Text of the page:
How to Prepare for a Disastrous Hurricane

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Taking a little time to prepare for Hurricane Season is well worth the investment. It won’t cost you lots of money and the preparations you make are good for any other type of emergency such as ice storms, blizzards, power outages, fire, flooding, earthquakes and nuclear plant disasters.

The first thing you need to do is make a Family Disaster Plan. This should be a checklist that the whole family helps create. Spend a Saturday afternoon with your family working on this. It can be a fun family bonding experience!

Discuss the type of disasters that could likely impact your family. Hurricanes, flooding, fire, ice storms, blizzards, nuclear plant disasters, chemical spills from trains or on the highway. Any of these events could displace your family for extended periods of time. We have all seen the heart wrenching images of the Hurricane Katrina victims going for days or weeks without fresh water, food, medicine, diapersmag-glass_10x10.gif and baby formula.

Sometimes disaster strikes when we are not expecting it, like Hurricane Andrew in Florida did. Since no one expected the storm to come ashore, they let their guard down. When the disaster strikes, your family members may be scattered all over the city just like they are every day. The kids are at different schools, the parents are at different work locations. This is a recipe for chaos if you don’t have a plan.
Have an emergency phone list posted in your home and program those numbers in each family members cell phone.
Identify escape routes from your home and places to meet if you become separated such as a close relative’s house, school or church.
Identify a family contact that lives in another state, so all your family members have a single point of contact to communicate with. Teach your kids how to call 911 and what to say when they call.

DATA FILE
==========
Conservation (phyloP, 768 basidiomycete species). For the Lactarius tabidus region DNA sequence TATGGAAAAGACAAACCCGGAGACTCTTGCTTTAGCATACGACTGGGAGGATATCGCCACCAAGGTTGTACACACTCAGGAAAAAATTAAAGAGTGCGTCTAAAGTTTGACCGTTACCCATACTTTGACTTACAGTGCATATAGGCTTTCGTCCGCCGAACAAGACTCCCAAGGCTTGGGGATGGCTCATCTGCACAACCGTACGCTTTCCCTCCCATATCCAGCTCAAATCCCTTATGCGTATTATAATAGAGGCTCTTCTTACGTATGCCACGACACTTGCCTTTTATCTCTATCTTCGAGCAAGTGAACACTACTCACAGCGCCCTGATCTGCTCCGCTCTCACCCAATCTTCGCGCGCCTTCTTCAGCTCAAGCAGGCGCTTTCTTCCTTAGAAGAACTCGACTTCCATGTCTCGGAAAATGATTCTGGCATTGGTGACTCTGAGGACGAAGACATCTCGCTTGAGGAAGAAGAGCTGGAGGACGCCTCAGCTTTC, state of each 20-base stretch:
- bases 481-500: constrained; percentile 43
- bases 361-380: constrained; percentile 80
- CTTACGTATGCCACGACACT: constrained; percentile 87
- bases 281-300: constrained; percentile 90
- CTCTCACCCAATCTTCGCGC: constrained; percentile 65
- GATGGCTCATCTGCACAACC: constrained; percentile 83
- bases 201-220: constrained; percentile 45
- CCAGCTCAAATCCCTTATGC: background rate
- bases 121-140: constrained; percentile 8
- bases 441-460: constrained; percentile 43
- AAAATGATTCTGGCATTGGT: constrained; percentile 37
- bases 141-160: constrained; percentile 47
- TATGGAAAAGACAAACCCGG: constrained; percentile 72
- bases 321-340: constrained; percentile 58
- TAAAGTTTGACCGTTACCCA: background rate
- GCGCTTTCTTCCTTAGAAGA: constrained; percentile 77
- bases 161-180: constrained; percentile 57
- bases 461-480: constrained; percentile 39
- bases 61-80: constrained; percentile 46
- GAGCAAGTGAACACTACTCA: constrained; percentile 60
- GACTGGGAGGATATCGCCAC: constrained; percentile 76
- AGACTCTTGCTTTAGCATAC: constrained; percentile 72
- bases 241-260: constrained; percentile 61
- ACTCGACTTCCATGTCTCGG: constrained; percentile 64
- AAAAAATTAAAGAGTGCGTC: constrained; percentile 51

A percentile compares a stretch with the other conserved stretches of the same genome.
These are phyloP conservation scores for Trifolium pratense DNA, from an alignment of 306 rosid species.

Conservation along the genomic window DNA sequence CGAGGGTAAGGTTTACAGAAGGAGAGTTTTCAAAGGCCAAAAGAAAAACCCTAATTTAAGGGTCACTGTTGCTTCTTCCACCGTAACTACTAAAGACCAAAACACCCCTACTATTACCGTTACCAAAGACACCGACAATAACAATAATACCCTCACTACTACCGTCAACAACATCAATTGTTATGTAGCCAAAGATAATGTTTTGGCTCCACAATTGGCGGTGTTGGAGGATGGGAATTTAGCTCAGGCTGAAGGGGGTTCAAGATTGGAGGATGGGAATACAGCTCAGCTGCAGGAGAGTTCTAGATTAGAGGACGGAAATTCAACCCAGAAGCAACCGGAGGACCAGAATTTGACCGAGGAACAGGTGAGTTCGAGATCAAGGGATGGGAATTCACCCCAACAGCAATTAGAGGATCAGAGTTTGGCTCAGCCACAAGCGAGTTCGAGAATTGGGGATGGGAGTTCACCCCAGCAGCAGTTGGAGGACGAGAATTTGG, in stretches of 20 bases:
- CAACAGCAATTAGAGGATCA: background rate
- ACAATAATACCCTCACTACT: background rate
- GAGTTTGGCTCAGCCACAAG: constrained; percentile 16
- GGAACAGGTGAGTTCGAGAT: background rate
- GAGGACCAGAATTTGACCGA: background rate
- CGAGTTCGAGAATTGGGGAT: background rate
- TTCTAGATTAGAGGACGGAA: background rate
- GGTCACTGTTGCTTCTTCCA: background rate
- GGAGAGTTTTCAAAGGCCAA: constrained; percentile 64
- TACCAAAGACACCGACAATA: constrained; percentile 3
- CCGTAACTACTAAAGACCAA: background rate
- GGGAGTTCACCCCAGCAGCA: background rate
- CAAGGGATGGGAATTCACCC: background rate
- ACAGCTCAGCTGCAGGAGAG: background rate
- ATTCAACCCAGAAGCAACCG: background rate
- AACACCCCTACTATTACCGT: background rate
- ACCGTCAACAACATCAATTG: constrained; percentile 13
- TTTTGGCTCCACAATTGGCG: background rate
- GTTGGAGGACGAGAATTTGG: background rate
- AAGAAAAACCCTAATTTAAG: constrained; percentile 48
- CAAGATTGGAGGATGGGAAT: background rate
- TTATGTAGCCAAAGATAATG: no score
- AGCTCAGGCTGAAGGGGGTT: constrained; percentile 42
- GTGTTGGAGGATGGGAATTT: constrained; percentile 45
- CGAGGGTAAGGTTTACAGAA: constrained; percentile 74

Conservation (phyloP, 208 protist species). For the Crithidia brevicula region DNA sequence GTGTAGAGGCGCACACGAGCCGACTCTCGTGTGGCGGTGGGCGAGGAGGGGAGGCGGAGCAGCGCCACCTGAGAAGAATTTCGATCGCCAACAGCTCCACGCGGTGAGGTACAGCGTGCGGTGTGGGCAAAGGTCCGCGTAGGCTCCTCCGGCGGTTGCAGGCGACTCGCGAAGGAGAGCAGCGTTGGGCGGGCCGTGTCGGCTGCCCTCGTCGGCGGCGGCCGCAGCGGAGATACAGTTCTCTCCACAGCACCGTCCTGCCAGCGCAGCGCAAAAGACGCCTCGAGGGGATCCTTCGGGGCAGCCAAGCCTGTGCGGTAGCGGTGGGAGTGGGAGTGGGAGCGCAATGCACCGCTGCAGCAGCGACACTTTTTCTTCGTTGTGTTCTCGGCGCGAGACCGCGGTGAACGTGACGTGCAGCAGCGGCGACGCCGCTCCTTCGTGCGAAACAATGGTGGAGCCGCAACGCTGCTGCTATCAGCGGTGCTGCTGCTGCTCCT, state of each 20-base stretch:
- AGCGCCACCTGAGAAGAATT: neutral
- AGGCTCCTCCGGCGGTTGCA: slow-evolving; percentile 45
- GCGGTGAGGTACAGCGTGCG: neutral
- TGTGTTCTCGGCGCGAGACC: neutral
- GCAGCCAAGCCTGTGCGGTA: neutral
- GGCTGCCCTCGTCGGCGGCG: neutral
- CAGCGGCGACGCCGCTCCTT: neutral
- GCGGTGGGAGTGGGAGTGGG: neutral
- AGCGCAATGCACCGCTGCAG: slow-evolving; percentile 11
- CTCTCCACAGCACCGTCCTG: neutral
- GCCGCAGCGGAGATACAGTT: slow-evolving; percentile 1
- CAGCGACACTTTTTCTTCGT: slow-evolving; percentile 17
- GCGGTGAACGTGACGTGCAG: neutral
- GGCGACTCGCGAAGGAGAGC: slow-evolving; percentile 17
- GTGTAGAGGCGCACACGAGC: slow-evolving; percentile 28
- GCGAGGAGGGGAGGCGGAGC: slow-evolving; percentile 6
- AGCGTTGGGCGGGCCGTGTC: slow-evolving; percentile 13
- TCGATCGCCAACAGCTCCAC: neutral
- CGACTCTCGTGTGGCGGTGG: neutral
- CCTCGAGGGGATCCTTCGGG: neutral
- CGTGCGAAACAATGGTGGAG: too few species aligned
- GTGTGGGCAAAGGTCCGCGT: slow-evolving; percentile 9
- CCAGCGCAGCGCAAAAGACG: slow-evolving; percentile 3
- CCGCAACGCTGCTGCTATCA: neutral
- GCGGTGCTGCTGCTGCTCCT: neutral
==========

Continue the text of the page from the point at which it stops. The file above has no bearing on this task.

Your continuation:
Create a safe room in your house. This room should be an interior room with no windows. You can even store your portable disaster supply kit in there.

Learn the evacuation routes for where you live and the shelter locations. Anyone that lives near a large body of water see’s the evacuation route signs on the road everyday but never really pays attention to them. If you think that morning rush hour traffic is bad, just wait until an evacuation occurs. Knowing all the ways out could be the difference between a smooth evacuation or sitting on the highway until you run out of gas.

Decide what you would do with the family pets should you have to evacuate. This is a touchy subject, but hte fact is that you may not be able to take your pets with you to a shelter.

Lastly, you need to create a portable disaster supply kit. This should be a backpack or plastic bin that will fit in your car. It should contain the following items at a minimum:
Non perishable foods and bottled water.
Flashlights, batteries and a portable radio.
A 15 day supply of any prescriptions you may be taking.
Baby essentials such as diapers and formula.
Matches or lighter
Toilet Paper
Bar Soap and Hand Sanitizer
Tooth brushes and toothpaste
First Aid Kit

Remember, a little preparedness can go a long way to making your family safer and more comfortable in the event of a disaster.


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